Rushnyk (рушник) is an embroidered or woven towel\runner 20–50 cm wide and 1–4 m long, used usually for a decorative or ceremonial purpose. In medieval times it was used as a basic piece of dress, covering the front and back of the body, or as a monetary unit.
In Ukraine the rushnyk accompanied a person throughout their life: a newborn was placed immediately on a rushnyk. The rushnyk played a prominent role in the wedding rituals: in the engagement ceremony and the church wedding the rushnyk was used to tie the hands of the young couple; at the shower the bride-to-be and her bridesmaids wore the rushnyk across the chest; the engaged couple or their attendants carried the rushnyk when they invited guests to the wedding; at the wedding it was the bride's chief gift to the bridegroom, her in-laws, and the matchmakers; the rushnyk was worn across the chest by the most important, if not all, wedding guests; at the departure from the bride's home and during the church service the couple stood on a rushnyk; and at the wedding the wedding bread was placed on a rushnyk. As a component of the bride's dowry the rushnyk represented her wealth and talents.
The Hutsuls hung a rushnyk in the window to inform others of a death in the family. At funerals the deceased were covered with a rushnyk, the oxen pulling the hearse were decorated with it, the coffin was lowered into the grave with rushnyky, and the cross over the grave was draped with a rushnyk.
A rushnyk was the most common gift made to churches. It was used in various folk rituals and celebrations - to decorate the ice cross on Epiphany and the birch tree on the Feast of the Trinity. During the Kupalo festival rushnyky and flower wreaths were used for decorating roadside crosses.
The final sheaf of grain gathered during the harvest festival was tied with a rushnyk. At Saint Andrew's festival girls hung rushnyky outside their windows at night to learn whether or not they would get married.
Rushnyky were also widely used in domestic life. When a house was constructed, the final beam was hoisted into place with rushnyky, which were then given to the workmen as gifts.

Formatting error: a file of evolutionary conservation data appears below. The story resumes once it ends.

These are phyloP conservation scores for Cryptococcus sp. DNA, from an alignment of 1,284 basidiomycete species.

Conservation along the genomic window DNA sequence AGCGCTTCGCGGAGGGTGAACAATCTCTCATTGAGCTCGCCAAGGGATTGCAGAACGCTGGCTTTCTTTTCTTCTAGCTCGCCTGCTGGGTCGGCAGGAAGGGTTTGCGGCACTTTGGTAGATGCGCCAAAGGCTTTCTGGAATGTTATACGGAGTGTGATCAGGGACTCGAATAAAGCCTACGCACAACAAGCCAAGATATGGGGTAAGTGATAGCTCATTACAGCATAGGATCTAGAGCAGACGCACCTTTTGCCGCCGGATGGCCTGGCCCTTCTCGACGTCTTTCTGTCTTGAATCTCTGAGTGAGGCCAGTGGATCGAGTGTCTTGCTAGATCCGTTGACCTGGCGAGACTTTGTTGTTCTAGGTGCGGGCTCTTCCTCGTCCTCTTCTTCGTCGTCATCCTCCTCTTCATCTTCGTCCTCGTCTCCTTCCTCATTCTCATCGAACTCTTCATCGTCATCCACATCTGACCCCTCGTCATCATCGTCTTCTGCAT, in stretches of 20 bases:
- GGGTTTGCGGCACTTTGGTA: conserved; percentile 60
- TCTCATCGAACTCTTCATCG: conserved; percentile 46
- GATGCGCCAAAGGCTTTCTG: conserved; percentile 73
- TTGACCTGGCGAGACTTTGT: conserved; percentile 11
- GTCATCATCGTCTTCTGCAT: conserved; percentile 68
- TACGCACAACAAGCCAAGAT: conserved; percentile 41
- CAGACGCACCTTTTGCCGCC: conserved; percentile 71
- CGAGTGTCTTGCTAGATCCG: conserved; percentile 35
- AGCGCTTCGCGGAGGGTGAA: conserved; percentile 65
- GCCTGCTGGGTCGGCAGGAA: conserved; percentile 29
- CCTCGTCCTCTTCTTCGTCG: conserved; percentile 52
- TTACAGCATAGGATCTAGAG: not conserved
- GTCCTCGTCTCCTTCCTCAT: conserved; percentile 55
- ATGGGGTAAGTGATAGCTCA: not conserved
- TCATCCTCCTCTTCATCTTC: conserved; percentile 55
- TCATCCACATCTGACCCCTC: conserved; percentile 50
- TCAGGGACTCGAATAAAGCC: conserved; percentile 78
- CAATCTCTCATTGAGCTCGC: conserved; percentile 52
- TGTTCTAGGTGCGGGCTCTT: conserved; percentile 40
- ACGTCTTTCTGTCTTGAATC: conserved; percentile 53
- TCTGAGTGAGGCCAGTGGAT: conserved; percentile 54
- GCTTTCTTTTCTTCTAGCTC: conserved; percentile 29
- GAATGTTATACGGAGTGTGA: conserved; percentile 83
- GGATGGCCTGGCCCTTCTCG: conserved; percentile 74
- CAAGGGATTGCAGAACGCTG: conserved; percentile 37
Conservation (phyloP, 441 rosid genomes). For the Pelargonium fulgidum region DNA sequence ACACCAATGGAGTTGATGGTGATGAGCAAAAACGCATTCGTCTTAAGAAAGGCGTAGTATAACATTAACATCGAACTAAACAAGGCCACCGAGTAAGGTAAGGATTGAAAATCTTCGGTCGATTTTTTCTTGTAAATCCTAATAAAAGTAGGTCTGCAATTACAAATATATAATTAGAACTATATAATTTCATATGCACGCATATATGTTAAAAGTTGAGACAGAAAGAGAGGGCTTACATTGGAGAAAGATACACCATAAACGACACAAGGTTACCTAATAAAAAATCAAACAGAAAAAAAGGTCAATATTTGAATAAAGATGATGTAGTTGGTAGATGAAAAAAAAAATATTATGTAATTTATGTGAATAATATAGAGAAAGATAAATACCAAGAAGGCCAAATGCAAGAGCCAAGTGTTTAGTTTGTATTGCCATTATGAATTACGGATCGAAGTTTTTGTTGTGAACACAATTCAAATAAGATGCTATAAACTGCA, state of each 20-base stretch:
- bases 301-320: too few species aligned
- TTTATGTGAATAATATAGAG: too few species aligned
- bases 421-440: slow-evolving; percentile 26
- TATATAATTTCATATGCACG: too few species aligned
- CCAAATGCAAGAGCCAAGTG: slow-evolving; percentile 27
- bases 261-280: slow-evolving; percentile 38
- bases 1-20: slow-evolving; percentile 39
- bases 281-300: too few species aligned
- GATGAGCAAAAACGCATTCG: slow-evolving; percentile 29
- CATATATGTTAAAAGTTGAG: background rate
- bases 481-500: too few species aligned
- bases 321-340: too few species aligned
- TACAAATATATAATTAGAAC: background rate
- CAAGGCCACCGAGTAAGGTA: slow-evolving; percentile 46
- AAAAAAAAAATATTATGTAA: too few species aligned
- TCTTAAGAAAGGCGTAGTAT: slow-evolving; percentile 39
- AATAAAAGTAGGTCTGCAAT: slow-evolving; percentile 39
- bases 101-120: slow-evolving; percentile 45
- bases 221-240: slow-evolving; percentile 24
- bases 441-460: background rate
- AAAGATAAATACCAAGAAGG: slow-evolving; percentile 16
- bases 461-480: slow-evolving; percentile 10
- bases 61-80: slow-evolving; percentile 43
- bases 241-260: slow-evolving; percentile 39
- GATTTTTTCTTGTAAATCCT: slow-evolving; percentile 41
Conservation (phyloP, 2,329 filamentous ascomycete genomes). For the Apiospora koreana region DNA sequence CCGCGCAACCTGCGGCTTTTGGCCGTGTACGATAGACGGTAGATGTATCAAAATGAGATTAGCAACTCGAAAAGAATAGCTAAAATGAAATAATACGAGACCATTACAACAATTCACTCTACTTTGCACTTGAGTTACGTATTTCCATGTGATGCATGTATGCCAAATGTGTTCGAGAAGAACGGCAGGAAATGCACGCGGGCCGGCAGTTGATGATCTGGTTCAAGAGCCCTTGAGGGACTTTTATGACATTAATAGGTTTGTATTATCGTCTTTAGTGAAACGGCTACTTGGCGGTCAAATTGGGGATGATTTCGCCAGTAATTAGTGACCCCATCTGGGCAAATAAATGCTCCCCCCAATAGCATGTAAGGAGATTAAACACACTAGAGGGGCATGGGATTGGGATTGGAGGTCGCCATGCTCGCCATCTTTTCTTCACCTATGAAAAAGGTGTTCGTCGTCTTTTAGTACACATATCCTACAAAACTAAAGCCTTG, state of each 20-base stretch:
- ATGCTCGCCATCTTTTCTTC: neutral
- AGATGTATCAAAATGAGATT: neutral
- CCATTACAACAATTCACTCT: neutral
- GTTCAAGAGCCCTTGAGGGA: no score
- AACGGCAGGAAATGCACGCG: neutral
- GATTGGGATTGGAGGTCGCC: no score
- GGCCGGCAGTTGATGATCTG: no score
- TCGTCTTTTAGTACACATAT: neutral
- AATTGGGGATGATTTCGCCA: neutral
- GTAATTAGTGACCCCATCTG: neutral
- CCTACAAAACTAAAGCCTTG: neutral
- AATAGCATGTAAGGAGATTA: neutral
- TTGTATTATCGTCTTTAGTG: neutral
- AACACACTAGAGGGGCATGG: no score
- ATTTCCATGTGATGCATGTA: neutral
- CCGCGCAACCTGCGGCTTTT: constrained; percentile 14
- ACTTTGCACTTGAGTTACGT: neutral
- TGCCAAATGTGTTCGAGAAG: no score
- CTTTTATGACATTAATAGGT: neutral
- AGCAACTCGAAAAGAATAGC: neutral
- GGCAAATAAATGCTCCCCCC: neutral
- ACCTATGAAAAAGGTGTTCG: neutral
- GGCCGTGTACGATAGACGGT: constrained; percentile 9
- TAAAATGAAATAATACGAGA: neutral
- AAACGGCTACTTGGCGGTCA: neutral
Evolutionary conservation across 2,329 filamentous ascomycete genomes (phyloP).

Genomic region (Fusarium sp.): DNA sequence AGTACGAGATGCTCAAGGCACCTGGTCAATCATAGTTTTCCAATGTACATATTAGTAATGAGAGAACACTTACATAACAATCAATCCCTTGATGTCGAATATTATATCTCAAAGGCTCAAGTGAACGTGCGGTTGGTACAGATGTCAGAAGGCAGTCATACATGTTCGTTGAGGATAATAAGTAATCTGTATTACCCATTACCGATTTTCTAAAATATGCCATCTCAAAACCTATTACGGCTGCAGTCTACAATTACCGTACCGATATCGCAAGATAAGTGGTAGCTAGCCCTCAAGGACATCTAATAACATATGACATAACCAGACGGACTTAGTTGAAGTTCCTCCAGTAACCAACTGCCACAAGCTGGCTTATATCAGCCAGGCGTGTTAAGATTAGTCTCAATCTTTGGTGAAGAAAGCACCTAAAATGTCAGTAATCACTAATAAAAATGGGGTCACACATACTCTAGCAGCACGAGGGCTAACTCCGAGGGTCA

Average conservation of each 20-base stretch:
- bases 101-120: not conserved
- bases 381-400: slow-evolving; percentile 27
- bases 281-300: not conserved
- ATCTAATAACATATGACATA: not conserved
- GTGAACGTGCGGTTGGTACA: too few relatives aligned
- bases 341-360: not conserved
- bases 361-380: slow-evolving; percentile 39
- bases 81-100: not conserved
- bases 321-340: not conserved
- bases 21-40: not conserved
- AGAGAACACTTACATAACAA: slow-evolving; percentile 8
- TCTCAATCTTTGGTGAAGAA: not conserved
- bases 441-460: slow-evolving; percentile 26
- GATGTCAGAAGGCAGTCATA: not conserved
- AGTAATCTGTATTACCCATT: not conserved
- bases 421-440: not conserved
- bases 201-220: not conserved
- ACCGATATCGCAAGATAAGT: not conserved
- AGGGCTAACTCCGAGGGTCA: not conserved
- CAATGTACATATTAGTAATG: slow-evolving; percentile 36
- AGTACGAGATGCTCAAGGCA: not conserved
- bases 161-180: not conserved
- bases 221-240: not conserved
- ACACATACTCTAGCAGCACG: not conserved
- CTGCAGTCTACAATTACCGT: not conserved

Special rushnyky called bozhnyky or naobraznyky decorated icons or favorite paintings in the house. The rushnyk was also a symbol of the family hearth, a link between the living and the dead. A young man leaving home received a rushnyk from his mother or betrothed.
Rushnyky are either embroidered or woven, and each region of Ukraine has its own characteristic patterns and colors. The embroidered rushnyky of the Kyiv region, Poltava region, and Chernihiv region usually have a floral design arranged vertically in the form of a vase. A basic element of the design is the tree of life, subtended by a horizontal along the edge of the rushnyk. The dominant color in the Poltava rushnyk is bright red; in the Kyiv rushnyk it is red and black or red and blue. A geometric pattern, embroidered in parallel stripes, is typical of Podilia. Stylized female animal and bird figures are also popular there. Volhynian rushnyky have geometric designs of red and blue made with a standard cross-stitch or running stitch. In Subcarpathia the dominant colors are black, red, and yellow, and the most popular stich is the nyz. In Bukovyna and the Ternopil region the rushnyky are richly embroidered, with the horizontal and vertical stripes of black and red designs often covering one-quarter of the surface.
There are two basic techniques used in rushnyk weaving, and they determine the nature of the design. Shuttle weaving is used to create a horizontal geometric design, in which red is the dominant color. Twill weaving is used for more elaborate designs, in which horizontal stripes are combined with stylized flowers and birds as well as squares, rhombuses, rosettes, and stars.
Virtually every ethnographic and regional studies museum in Ukraine has a collection of rushnyky. The largest belongs to the Museum of Ethnography and Crafts in Lviv. A large collection is found in the Ukrainian Center for Folk Culture «Ivan Honchar's Museum» in Kyiv.
Rushnyky are a popular form of interior decoration in Ukraine and are exported to many foreign countries. The rushnyk often appears in folk and contemporary songs as a symbol of love, faithfulness, and patriotism.
Info source - Енциклопедія України в інтернеті Photo source - Музей Івана Гончара (Ivan Honchar Museum) Google search